About half of all facial plastic surgery patients take supplements, including some which may increase bleeding risk, finds a study in the July issue of Plastic and Reconstructive Surgery.
Researchers analyzed 200 patients slated to undergo facial plastic surgery. Of these, more than 80% of patients were women and the average age was 45 years. Forty-nine percent of patients were using at least one type of supplement. Vitamin and mineral supplements only—most commonly multivitamins, vitamin D, calcium, and vitamin B—were used by 25% of patients, the study showed.
Twenty-two percent were taking animal- and plant-based supplements—most commonly fish oil—plus vitamins and minerals. Just 2.5% of patients were taking animal- and plant-based supplements only. Older patients and women were more likely to report supplement use. In sum, patients reported taking 53 different types of supplements. The average number of supplements was 2.8 per patient, although one patient was taking 28 different supplements.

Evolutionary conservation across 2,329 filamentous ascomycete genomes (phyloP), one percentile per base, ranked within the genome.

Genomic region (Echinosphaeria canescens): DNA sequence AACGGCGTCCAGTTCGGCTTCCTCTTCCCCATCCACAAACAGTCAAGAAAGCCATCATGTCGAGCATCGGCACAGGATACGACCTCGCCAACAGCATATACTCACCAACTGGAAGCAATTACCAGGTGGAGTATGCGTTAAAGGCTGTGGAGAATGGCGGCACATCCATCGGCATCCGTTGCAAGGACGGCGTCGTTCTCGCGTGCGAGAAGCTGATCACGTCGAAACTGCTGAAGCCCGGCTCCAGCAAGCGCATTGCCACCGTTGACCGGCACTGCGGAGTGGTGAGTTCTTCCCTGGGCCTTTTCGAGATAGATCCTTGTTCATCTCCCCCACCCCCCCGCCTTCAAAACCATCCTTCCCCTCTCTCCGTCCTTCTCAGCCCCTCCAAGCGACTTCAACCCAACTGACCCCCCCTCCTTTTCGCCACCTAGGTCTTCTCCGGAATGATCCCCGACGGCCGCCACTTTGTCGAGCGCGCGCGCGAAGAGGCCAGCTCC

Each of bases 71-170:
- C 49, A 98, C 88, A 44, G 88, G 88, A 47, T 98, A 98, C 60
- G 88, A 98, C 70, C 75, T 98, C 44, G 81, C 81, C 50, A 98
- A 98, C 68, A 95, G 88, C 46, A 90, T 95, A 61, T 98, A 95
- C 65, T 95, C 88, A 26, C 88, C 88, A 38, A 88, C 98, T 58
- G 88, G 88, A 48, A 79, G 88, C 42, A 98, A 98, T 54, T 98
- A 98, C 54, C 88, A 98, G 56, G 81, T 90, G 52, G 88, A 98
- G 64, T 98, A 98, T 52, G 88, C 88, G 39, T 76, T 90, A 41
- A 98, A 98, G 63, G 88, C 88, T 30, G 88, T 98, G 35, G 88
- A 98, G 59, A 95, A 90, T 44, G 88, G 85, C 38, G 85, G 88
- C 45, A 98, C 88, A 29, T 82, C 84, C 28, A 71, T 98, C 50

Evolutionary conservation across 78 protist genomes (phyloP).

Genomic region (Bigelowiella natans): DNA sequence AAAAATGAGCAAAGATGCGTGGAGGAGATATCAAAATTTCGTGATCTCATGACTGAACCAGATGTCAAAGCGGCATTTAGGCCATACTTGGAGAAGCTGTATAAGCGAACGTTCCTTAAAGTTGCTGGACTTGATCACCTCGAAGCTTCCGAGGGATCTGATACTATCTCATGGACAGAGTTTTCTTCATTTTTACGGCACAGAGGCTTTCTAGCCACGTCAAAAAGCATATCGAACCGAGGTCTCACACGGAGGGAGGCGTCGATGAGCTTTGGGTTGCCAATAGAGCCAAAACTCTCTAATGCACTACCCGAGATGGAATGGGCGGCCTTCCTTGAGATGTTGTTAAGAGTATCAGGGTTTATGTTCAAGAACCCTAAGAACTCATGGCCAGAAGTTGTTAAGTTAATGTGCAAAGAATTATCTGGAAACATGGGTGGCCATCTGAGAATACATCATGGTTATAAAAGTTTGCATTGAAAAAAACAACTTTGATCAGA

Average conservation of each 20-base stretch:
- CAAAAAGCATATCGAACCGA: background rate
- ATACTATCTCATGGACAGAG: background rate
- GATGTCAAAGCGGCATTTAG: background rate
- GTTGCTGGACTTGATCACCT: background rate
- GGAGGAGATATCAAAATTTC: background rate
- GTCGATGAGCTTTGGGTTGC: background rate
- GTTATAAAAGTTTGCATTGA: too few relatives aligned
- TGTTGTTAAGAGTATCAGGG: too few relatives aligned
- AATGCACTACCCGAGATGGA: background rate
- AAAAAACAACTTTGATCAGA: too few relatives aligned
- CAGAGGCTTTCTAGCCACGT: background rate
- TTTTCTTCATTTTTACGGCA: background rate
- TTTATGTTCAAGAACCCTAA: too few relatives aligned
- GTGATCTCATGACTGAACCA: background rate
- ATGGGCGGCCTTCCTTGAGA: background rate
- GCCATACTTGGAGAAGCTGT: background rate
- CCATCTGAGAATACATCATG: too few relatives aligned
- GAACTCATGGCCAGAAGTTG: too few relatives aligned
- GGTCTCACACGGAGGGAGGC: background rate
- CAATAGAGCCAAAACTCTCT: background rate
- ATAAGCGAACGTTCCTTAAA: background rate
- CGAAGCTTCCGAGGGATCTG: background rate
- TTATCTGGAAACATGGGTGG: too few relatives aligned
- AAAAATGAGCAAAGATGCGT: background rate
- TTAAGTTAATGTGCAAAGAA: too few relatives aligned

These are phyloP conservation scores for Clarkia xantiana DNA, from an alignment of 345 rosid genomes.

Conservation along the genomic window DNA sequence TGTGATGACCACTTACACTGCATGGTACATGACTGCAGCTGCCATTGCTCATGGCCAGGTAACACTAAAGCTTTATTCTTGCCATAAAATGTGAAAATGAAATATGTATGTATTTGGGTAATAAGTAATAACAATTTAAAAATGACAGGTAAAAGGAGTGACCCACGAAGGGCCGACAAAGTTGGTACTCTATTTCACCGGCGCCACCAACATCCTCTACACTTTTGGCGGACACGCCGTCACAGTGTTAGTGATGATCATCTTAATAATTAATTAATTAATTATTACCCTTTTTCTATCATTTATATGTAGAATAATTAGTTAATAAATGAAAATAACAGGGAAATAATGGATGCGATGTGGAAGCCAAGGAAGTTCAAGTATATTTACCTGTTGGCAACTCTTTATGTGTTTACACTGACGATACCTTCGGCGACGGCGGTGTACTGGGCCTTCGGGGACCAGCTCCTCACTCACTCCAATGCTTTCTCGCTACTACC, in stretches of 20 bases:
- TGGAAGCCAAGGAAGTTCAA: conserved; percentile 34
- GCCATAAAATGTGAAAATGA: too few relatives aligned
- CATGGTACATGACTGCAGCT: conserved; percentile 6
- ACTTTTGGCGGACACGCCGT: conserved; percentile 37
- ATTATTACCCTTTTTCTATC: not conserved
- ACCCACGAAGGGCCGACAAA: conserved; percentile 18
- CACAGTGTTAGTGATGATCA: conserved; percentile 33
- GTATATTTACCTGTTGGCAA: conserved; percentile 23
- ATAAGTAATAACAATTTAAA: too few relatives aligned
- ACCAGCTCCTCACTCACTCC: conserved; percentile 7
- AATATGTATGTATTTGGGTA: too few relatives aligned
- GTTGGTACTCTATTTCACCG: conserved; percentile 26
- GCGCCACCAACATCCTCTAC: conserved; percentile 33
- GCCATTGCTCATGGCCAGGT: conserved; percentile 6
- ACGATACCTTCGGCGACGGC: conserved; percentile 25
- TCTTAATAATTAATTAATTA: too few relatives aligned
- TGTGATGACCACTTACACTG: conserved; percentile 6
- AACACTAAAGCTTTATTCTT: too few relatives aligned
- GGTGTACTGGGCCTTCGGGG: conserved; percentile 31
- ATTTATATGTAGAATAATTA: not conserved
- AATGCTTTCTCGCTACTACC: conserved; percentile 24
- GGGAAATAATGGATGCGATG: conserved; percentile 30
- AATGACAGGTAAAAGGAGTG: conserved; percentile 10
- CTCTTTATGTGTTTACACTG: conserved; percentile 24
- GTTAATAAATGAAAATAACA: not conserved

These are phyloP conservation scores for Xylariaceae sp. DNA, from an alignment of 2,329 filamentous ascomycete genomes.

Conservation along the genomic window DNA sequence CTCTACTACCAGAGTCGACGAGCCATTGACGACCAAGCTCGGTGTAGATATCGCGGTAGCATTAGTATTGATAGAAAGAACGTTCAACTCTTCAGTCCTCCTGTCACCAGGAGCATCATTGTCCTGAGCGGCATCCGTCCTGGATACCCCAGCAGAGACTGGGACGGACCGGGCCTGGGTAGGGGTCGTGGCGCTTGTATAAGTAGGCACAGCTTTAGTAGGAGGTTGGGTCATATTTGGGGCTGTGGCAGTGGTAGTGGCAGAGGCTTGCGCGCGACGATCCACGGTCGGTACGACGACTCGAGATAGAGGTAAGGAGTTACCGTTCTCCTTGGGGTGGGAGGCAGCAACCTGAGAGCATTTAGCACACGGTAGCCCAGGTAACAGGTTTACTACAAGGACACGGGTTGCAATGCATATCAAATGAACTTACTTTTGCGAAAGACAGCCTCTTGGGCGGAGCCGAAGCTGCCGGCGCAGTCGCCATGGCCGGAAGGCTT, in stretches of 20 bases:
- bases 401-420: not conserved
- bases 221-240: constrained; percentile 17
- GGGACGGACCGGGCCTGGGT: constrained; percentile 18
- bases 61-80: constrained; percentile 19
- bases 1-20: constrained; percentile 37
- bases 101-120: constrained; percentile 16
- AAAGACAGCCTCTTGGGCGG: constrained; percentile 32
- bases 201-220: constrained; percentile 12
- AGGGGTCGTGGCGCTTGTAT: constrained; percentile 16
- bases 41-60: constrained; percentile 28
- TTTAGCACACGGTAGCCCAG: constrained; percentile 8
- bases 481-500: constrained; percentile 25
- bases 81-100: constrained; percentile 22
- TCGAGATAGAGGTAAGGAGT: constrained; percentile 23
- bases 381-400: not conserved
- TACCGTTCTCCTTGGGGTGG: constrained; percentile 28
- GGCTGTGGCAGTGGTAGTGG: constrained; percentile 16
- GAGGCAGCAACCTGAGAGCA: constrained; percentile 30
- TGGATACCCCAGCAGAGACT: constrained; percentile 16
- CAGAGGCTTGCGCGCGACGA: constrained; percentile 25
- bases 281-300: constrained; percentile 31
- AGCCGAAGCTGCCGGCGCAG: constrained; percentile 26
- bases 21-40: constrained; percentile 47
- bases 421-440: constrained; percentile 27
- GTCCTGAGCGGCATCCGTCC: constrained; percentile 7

Thirty-five patients were taking supplements that have been linked to an increased risk of bleeding, such as bilberry, bromelain, fish oil, flaxseed oil, garlic, methylsulfonylmethane (MSM), selenium, and vitamin E.
“It is extremely important to investigate the use of herbal medicines, as many of these supplements can put the surgical patient at risk,” writes study author Bahman Guyuron, MD. He advises patients to stop taking supplements at least 2 weeks before cosmetic plastic surgery to be safe.
Industry Group Responds
“We are not surprised that the study authors found so many people are taking dietary supplements, as consumers are increasingly looking for integrative ways to manage their health,” says Judy Blatman, senior vice president of communications at the Council for Responsible Nutrition, a Washington, DC-based trade group representing supplement manufacturers. “We always urge consumers to talk with their doctors or other health care practitioners about the supplements they are taking, and it is especially important to heed your doctor’s advice when surgery is planned, as noted by the study authors.”